Lysteda works by stabilizing a protein that helps blood to clot.
Heavy menstrual bleeding is reported each year by about 3 million U.S. women of reproductive age. Women with uterine fibroids may experience heavy menstrual periods. But in most cases, there is no underlying health condition associated with the condition.
“Menorrhagia can be incapacitating for some women,” said Kathleen Uhl, M.D., FDA’s associate commissioner of women’s health. “Heavy menstrual periods can cause pain, mood swings, and disruptions to work and family life.”
Tranexamic acid was first approved by the FDA in 1986 as an injection, under the brand name Cyklokapron, and is used to reduce or prevent bleeding during and following tooth extraction in patients with hemophilia, a hereditary bleeding disorder caused by the lack of a blood clotting factor.
The most common adverse reactions reported during clinical trials by patients using Lysteda included headache, sinus and nasal symptoms, back pain, abdominal pain, muscle and joint pain, muscle cramps, anemia, and fatigue. There was a statistically significant reduction in menstrual blood loss in women who received Lysteda, compared with those taking an inactive pill (placebo).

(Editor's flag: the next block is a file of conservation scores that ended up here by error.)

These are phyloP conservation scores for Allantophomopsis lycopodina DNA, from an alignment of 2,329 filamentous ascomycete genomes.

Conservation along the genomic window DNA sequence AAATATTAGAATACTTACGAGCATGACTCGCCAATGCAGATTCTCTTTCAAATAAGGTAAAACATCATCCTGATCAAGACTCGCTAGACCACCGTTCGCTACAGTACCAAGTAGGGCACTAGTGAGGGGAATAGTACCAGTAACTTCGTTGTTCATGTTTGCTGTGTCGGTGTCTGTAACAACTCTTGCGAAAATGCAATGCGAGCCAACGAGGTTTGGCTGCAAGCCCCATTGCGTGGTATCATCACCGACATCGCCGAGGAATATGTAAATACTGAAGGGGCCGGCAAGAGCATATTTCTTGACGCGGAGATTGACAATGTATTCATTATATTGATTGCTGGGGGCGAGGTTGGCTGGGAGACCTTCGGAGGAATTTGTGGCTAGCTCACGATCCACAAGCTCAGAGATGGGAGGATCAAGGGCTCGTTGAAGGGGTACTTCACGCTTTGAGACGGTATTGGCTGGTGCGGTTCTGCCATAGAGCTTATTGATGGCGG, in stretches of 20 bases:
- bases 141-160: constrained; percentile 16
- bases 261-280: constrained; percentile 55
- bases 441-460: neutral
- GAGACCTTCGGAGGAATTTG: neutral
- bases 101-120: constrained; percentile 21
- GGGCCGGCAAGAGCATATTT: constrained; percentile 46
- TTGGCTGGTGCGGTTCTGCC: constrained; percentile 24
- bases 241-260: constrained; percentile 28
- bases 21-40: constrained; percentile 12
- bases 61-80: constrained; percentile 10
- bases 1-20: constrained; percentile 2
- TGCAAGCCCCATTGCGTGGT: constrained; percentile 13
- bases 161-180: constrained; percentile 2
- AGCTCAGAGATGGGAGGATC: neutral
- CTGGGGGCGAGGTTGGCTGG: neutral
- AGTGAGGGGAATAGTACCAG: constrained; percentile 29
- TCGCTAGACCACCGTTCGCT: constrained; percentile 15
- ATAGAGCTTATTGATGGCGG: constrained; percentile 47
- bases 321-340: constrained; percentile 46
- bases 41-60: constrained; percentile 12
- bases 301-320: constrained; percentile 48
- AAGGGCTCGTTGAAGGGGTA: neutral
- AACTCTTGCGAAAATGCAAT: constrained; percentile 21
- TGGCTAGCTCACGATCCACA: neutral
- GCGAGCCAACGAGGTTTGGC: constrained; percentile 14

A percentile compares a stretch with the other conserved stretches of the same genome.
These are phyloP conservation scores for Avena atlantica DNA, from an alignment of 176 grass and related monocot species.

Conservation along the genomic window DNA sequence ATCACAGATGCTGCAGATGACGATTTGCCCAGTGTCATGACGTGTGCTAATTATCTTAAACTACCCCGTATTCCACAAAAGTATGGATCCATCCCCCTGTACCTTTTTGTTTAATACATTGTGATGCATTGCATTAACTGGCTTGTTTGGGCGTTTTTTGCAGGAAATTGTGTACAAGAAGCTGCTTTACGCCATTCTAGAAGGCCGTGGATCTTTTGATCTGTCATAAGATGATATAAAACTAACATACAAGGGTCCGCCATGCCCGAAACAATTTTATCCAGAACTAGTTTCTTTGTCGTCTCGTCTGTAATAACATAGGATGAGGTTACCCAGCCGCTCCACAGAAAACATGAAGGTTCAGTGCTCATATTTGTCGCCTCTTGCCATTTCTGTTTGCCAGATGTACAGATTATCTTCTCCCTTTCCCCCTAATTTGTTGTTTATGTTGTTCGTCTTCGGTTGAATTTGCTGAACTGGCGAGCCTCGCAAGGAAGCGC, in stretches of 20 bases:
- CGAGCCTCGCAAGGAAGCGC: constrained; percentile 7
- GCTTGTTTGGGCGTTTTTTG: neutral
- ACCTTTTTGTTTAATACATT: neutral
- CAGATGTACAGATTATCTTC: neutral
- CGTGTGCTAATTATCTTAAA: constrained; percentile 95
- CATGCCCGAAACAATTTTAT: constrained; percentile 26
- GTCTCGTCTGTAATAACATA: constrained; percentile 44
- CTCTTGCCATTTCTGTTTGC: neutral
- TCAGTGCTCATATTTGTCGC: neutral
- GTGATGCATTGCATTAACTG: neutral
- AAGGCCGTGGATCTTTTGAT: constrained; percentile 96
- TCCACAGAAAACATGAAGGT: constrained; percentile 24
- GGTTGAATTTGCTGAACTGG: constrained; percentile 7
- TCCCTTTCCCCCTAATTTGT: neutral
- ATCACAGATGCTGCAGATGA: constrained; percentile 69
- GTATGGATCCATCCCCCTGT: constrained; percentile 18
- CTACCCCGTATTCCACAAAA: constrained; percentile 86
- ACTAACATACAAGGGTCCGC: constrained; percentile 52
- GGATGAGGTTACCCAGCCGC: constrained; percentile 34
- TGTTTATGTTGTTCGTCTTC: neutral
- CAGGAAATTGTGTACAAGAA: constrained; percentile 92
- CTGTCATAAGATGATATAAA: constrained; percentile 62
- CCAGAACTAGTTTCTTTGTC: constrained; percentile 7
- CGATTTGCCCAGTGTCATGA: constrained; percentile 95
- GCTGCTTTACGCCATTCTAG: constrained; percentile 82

Use of Lysteda while taking hormonal contraceptives may increase the risk of blood clots, stroke, or heart attack, according to Scott Monroe, M.D., director of the Division of Reproductive and Urologic Products in the FDA’s Center for Drug Evaluation and Research. Women using hormonal contraception should take Lysteda only if there is a strong medical need, and if the benefit of treatment will outweigh the potential increased risk.
Lysteda is manufactured by Xanodyne Pharmaceuticals of Newport, Ky.
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